The 1997 Leave It to Beaver movie was rated PG, so Jerry Mathers declined to be in it
The actor felt anything Beaver-related should be "G-rated" and voiced his issues with television in the '90s.
When you think of Leave It to Beaver, you probably envision curious Beaver Cleaver figuring out life and learning lessons with his older brother Wally.
You probably also see two parents, Ward and June, who show love to their boys even when they make mistakes, and instead of harshly scolding them, help the boys realize that being honest is the best solution.
It's a family sitcom; something children can enjoy without their parents being concerned about the content. That view of the show was "updated" in the Leave It to Beaver 1997 movie, and it's why Jerry Mathers decided not to be a part of the production.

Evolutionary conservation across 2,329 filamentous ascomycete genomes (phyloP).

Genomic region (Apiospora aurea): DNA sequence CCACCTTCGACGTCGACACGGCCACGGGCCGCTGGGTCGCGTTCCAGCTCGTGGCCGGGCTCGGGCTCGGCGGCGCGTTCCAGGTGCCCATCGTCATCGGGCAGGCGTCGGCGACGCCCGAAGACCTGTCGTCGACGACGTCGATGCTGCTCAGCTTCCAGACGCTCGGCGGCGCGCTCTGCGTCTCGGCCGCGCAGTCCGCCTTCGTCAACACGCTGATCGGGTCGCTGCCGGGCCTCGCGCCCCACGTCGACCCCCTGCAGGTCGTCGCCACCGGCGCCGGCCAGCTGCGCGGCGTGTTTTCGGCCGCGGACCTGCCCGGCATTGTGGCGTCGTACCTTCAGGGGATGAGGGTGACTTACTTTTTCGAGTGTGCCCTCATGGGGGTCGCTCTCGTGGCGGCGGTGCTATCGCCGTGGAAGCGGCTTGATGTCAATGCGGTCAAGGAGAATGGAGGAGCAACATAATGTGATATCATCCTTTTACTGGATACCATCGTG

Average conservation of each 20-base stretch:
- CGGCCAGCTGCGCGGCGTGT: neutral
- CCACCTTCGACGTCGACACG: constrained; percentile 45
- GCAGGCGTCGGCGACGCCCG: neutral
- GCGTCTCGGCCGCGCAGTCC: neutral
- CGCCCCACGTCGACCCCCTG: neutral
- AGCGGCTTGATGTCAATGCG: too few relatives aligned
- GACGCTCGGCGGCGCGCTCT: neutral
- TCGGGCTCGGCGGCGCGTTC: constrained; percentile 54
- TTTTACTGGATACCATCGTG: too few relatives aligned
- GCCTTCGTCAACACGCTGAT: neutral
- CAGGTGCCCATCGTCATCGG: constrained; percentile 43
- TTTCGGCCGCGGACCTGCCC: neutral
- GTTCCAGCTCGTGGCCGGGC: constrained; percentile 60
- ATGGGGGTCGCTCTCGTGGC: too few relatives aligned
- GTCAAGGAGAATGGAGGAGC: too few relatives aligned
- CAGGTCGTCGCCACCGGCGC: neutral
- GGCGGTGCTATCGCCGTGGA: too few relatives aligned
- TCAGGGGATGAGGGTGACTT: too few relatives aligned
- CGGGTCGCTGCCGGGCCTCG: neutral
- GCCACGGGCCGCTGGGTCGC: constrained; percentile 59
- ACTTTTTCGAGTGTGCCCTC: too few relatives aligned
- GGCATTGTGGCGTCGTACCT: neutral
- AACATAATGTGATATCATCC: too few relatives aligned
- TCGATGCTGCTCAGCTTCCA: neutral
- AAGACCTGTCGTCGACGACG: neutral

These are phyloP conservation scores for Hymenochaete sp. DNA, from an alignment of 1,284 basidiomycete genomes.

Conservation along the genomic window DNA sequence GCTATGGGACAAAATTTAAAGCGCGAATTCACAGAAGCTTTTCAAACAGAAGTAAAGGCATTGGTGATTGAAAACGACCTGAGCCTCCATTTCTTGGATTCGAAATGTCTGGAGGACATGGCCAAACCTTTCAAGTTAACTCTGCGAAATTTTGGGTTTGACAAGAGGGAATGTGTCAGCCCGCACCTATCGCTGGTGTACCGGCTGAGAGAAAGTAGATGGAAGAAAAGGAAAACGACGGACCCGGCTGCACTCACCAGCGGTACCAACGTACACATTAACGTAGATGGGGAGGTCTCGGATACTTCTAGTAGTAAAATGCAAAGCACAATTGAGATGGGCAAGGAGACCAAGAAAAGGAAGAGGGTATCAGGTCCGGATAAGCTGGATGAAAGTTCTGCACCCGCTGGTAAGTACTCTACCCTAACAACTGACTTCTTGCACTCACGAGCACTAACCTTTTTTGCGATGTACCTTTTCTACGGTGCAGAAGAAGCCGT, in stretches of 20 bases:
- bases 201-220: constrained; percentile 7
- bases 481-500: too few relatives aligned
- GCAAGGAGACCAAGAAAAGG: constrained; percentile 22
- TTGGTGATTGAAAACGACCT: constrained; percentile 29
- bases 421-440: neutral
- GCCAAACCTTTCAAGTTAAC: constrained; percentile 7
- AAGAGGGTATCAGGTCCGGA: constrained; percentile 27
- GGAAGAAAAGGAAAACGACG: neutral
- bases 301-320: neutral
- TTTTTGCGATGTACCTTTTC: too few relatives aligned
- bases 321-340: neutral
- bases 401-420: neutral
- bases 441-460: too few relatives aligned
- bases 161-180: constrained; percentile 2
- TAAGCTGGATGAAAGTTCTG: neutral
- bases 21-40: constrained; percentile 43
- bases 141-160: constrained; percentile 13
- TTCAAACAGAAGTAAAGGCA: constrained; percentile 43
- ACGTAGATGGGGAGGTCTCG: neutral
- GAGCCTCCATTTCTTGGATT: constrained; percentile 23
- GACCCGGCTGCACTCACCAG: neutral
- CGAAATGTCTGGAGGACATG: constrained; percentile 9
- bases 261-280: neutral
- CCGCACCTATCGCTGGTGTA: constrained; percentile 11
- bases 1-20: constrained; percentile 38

In an interview with New York Daily News in 1998, the then 50-year-old talked about his issues with television in the '90s.
"I see a lot of sitcoms today, and I'm uncomfortable watching them with my two daughters," he said. "The show is going along and suddenly the character is debating whether to sleep with her boyfriend."
He added, "I don't want to shelter the kids forever. But there's such a short time to be young. Why take it away?"
To Mathers, Leave It to Beaver was one of the shows that portrayed "late-50s innocence." It was important to make sure the sitcom was for everyone. So after reading the script of the 1997 movie, Mathers was against the updates producers added.
"I knew from the script that it would be a PG," the actor added. "And I told the producers I was very disappointed about that. I think everything to do with Beaver should be G-rated. They told me it was 'updating,' and I told them you don't need it — and that's why I decided not to be in the movie."
If you watched the movie, a few familiar faces from the original show appeared in the film. Barbara Billingsley portrayed Aunt Martha, and Ken Osmond played Eddie Sr.
No matter where Mathers went, people saw him as Beaver, even at 50. "I think people who don't know me have a tendency to think I am the Beaver. I'm not. But there's so much of all of us in the Beav that there's a part of him in me too."